For example, one way that they do this is by celebrating Spina Bifida Week from October 25th to the 29th annually. During this week, they have campaigns and forums to educate people on the subject.

In my opinion, being an ASBAH Ambassador is about disability representation, not just sharing information and advocating. It’s also about raising awareness. For me, being an ASBAH Ambassador is also about networking. This is why we have a befriending initiative too.

I strongly feel that this charity has helped me to mature and properly manage my disability related issues. I definitely found it difficult to prioritise my medical affairs, finances, social life and education, especially during my first year of college.

When I first started college, I remember participating in the Go Folic Campaign with ASBAH for Spina Bifida Week (https://www.totalhealth.co.uk/blog/importance-folate-prior-conception-go-folic-you-frolic). These campaigns and forums taught me how to improve the way I take care of myself, especially in diet and personal hygiene. ASBAH has definitely helped me to flourish and thrive in my health, education, social life and finances.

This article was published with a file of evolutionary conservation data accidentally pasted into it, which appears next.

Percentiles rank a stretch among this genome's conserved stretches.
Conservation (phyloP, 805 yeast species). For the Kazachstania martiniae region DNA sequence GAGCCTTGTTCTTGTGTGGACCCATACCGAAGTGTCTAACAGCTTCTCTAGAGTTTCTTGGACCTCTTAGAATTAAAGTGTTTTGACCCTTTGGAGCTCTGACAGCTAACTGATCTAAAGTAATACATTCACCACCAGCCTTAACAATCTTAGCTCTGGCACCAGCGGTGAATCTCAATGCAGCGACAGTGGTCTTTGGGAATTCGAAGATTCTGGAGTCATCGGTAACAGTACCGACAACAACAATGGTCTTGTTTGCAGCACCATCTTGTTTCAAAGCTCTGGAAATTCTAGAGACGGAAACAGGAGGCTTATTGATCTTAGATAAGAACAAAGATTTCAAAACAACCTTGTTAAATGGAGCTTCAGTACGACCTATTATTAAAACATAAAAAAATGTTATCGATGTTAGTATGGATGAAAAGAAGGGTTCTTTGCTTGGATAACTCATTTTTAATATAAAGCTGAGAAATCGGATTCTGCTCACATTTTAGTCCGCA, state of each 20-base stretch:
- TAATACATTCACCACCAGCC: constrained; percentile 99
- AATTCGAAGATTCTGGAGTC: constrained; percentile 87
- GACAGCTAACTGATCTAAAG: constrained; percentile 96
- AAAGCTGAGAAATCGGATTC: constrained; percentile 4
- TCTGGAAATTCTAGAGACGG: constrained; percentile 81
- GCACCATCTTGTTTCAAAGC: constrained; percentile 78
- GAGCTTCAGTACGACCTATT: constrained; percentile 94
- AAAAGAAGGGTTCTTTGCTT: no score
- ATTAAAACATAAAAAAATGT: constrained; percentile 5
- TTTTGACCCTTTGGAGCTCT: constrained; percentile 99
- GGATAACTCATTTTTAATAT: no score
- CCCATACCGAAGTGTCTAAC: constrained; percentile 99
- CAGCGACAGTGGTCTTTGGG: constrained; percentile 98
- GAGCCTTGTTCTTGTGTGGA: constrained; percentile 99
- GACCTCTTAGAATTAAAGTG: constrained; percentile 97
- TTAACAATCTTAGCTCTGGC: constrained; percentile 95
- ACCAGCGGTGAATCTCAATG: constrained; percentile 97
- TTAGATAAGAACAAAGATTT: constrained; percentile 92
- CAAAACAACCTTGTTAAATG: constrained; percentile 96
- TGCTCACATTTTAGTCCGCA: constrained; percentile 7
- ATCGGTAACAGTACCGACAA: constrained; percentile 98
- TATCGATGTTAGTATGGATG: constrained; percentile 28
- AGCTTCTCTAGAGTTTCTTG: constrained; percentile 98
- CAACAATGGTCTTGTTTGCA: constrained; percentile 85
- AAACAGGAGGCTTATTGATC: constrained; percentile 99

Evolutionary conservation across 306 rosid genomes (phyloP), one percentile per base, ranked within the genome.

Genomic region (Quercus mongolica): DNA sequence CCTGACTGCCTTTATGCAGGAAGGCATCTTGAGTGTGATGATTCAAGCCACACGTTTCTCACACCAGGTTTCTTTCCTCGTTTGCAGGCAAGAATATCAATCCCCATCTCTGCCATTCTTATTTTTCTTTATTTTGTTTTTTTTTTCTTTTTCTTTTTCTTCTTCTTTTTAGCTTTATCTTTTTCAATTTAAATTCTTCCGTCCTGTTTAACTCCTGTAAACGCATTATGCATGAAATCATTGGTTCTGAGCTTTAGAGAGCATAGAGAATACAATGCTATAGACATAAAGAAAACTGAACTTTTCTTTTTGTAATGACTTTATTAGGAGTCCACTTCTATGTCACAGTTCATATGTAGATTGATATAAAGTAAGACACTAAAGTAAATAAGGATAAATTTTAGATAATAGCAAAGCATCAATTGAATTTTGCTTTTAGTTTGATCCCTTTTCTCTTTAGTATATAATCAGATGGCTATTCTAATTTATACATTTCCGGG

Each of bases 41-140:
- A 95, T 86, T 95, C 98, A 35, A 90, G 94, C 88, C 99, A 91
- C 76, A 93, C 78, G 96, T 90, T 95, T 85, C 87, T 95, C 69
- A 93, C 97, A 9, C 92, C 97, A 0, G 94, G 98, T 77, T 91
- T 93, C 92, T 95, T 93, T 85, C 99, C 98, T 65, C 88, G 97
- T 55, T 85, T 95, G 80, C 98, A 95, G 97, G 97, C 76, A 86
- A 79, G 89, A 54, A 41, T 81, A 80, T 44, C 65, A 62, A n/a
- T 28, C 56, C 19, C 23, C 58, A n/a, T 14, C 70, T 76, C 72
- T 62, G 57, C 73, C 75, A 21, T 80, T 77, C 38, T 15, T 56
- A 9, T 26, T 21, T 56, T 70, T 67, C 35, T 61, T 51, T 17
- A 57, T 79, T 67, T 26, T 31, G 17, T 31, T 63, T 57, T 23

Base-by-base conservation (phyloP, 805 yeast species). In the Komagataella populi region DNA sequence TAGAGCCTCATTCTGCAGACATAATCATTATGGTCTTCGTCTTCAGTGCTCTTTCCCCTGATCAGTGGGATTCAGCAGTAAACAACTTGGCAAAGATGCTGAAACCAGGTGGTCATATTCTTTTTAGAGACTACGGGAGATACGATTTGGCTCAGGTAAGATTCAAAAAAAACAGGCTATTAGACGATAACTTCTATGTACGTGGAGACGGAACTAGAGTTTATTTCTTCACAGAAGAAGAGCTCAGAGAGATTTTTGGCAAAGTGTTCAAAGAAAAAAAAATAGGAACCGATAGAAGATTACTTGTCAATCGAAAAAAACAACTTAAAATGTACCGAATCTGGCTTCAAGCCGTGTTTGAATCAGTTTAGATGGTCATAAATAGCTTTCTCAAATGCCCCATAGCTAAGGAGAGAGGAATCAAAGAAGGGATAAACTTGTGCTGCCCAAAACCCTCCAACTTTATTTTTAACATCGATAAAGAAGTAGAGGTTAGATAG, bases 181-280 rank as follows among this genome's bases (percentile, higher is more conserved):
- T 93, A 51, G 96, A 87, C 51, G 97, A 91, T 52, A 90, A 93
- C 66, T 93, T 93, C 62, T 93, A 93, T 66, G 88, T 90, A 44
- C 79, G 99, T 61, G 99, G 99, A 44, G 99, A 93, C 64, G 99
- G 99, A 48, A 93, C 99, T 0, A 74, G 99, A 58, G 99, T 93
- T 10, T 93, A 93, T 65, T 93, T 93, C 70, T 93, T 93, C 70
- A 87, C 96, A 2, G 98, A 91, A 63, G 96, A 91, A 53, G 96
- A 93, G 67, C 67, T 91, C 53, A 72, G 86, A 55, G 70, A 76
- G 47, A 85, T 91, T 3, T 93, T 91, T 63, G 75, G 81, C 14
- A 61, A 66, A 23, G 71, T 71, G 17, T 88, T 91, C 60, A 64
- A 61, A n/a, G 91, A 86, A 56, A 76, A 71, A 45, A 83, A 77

Joan Pheasant has even helped me with transportation to and from appointments and legal advice (https://www.keighleynews.co.uk/news/12965951.keighley-group-takes-taxi-overcharging-campaign-district-wide/.)

I’ve also been to various annual social events like afternoon tea at the Clevedon House in Ilkley and Christmas dinners in Leeds, as a member of the ASBAH Association. One Sunday, we even went to lunch at the Cow and Calf in Ilkley.

I appreciate this and feel it was beneficial to me because I know what it is like to live in a country that does not provide these services. I’ve learned a lot from this charity, like how to approach interviews and applying for benefits. I also feel that my social skills have improved. This charity is definitely needed and a great asset to the community especially for the expectant families and parents with Spina Bifida and Hydrocephalus. When I grew up I didn’t have access to these services. I went to private nursery and preschool because not everyone was willing to take on a child with a disability.